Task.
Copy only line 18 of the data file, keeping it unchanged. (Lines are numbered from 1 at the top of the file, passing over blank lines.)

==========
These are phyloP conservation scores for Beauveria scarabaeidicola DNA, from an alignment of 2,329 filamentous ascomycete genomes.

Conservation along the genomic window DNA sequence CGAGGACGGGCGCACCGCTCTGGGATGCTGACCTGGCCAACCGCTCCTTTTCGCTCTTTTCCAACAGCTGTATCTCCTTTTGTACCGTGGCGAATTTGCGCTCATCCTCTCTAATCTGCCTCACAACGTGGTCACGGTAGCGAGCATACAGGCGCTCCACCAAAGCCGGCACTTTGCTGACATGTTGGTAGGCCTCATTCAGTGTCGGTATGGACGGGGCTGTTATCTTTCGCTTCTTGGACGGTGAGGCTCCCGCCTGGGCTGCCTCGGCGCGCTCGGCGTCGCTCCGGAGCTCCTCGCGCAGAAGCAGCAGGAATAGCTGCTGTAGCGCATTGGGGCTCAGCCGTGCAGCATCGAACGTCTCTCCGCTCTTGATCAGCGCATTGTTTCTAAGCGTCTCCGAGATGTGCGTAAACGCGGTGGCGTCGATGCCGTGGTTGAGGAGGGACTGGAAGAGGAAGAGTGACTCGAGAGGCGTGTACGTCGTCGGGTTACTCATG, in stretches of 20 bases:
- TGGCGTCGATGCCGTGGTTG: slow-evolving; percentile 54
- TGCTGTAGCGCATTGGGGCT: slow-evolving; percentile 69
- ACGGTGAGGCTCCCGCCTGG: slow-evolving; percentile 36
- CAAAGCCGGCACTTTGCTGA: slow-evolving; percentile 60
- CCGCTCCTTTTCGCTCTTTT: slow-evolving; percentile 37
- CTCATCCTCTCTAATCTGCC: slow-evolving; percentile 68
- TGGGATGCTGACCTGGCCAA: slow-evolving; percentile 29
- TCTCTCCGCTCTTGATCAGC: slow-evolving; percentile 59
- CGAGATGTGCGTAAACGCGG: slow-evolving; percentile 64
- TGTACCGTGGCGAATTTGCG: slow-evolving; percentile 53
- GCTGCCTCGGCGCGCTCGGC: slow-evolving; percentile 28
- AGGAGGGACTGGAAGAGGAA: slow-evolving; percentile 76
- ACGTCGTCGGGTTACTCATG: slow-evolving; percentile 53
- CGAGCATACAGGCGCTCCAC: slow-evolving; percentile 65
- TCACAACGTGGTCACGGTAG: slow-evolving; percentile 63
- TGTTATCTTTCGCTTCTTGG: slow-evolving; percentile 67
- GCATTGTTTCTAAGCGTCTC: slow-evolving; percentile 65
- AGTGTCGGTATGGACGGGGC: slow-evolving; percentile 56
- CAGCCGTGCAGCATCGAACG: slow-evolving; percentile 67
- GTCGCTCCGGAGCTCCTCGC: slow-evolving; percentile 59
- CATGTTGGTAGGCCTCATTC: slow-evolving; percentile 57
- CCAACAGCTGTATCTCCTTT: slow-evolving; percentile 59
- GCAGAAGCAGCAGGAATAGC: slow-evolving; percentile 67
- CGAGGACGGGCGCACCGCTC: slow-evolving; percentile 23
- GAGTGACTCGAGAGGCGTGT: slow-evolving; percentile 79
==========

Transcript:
- TGTTATCTTTCGCTTCTTGG: slow-evolving; percentile 67